I traveled to Turkey a couple of times, always in the thrall of Byzantium yet charmed every time by the kindness and brotherly feelings of Turkish friends and strangers. I think it is important to emphasize this before beginning a scathing indictment. My many dear Turkish friends, please understand this is not directed against you, and many of you have been at the forefront of protest on this issue, and on broader issues impacting your country.
Turkey is a necropolis of Byzantine civilization. Byzantine monuments and infrastructure all are over Eastern Thrace and Asia Minor, far denser and richer than the nomadic civilization that usurped it, and either copied its monuments (see the Blue Mosque as a descendent of Constantinople’s Agia Sophia) or simply occupied and usurped sacred space like hermit crabs (see Agia Sophia, either Constantinople, Trebizond, and hundreds of other churches). This pain you carry when in Turkey, notwithstanding what for most Greeks or other Balkan peoples is a usually pleasant and hauntingly familiar experience.
The salient truth, lost on mass tourists but not Balkan people or those schooled in history, is that the Byzantines were there first, and that most of the monuments of history and culture associated with Turkey were not built by Turks, unless we count the Byzantines’ Islamicized descendants who make up a very large portion of today’s Turks (but more on that in just a second . . .). As is typical, Greece has hardly promoted a Brand Byzantium to remind the world that the Turks, to paraphrase President Obama’s gaffe, “didn’t build that!” Greece is usually wrongheaded in its policies, and its cultural policies are no different.
The problem is, however, more and more people, most importantly Turks, are learning that “they didn’t build that.” They are digging up family histories where even recent grandparents did not speak Turkish or, more importantly, were not Muslims. They find out that many of the Greeks expelled in the 1920s may have been close relatives, and therefore, what does that make them? In Germany, Greeks and Turks laboring side by side in factories or lining up in grocery stores to buy the same foods find that they speak the same language, Pontian.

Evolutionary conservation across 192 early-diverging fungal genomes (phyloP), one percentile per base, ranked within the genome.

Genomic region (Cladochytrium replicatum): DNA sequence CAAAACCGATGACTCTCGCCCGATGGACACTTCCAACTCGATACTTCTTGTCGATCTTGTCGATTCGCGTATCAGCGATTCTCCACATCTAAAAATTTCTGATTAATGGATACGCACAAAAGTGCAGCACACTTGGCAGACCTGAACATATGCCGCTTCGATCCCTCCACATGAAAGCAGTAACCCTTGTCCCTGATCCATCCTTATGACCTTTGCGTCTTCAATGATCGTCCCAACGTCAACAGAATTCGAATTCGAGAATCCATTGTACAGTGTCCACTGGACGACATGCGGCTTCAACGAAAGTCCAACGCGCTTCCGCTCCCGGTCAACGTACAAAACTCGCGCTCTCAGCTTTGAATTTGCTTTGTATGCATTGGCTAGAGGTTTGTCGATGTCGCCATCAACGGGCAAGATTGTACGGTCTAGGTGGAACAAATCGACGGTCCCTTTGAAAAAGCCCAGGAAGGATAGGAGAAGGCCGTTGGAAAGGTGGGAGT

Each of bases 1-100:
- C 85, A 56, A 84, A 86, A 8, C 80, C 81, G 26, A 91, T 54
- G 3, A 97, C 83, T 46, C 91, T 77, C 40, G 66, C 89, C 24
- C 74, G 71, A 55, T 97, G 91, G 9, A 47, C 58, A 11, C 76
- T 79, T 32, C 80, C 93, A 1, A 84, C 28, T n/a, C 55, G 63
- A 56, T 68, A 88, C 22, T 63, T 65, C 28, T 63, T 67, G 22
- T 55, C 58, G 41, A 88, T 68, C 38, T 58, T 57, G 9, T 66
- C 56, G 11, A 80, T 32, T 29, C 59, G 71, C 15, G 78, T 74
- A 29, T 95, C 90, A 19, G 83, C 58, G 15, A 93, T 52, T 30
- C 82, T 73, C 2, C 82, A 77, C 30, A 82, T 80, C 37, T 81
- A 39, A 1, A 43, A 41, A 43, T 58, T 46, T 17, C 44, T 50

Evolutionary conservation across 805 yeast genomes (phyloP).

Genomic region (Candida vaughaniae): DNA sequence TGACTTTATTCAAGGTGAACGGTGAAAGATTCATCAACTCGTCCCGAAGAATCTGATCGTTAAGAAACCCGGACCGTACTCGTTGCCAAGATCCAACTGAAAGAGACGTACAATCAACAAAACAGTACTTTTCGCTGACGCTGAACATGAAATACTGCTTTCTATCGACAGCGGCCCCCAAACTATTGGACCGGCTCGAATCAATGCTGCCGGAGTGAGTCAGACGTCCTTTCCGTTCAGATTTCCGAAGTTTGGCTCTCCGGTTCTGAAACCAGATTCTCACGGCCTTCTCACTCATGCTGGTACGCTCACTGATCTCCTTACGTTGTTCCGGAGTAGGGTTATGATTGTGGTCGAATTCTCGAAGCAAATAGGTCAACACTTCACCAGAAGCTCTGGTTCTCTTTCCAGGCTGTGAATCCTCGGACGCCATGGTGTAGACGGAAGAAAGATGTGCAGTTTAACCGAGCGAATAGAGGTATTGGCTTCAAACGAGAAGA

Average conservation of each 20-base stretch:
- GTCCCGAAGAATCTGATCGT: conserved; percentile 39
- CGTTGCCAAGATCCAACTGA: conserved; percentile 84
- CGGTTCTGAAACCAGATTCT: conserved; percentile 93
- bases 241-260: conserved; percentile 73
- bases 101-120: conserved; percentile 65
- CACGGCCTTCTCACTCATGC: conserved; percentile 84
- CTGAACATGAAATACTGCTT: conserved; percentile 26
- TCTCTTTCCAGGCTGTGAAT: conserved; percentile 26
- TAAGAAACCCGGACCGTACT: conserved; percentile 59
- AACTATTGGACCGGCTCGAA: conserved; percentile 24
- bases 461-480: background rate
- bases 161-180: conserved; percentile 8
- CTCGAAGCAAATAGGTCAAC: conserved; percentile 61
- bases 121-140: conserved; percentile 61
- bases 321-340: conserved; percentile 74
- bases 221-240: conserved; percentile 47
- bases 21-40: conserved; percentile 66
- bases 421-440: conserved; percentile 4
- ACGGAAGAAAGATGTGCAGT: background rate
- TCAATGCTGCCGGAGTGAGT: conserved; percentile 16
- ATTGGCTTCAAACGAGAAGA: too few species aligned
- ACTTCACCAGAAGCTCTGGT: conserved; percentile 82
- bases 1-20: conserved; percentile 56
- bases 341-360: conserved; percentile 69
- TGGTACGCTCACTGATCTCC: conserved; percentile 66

Trebizond is in Pontus. It was the capital of an Empire which developed out of the Crusaders’ attempted dismemberment of the Byzantine Empire in 1204, and it lasted even longer than Constantinople, though its Emperor David lacked the heroism of Constantine Paleologos and handed over the city to Mehmed the Conqueror in 1461, eight years after Constantinople (and one year after Mistra). A huge Pontic Greek population was expelled in the twentieth century, most going to Greece but others to Russia, and officially no Byzantine Orthodox population existed there by 1924.
They did not all get out, and not all of those who remained were killed. In the years of deep-state, regressive Turkey, secrets were best kept as secrets. Pontus for centuries had a tradition of crypto-Christianity. It is ridiculous to think that the tradition ended with the official expulsion of the Greeks in 1923. In the hills above Pontus, around the Monastery of Panagia Soumela, beloved of locals regardless of religion, Pontic Greek remained–and remains–spoken.
Today’s Turkey is eminently more complicated than the Kemalist Turkey of even a decade or two ago. It has emerged on the world’s stage as an economic, political and cultural great power. It has projected its influence around the neighborhood, using both hard and soft power; Suleiman the Magnificent has become a glamorous soap star with housewives from Belgrade to Baghdad tuning in nightly to watch harem intrigue. At the same time, the tight lid on Turkey’s past is coming off; as a price for opening up to the world, inconvenient truths are coming out. Turkey’s Islamist government is having difficulty coming to terms with this past, just as the past Kemalist governments have, even as a globalized and educated middle class seems to want a European Turkey that is Muslim rather than a Muslim Turkey. Many of these Turks, among them friends of mine, have protested the cultural barbarity of the Turkish authorities.
In the midst of all of this turmoil among Turkish Muslims, a stately Byzantine church in a hauntingly beautiful Black Sea town, which less than a century ago had a Pontic Greek Orthodox majority, could not possibly be left as a museum celebrating its heritage. No, it had to be a mosque, to “ protest too much” that Turkey is Muslim, and to plaster over–figuratively and perhaps literally–the secrets of Turkey’s past (and sometimes present) inhabitants.
Perhaps, as a Greek with a too historical and emotional frame of mind, I am reading too much into this. It would not be the first time. Perhaps not. Erdogan and his cronies may think this step is a sign of strength, of the triumph of Turkish Islam over Orthodox Greeks, or over the more secular or diverse portions of Turkish society. To me, however, it is a sign of weakness and insecurity, which in a place like Turkey frightens me more than strength.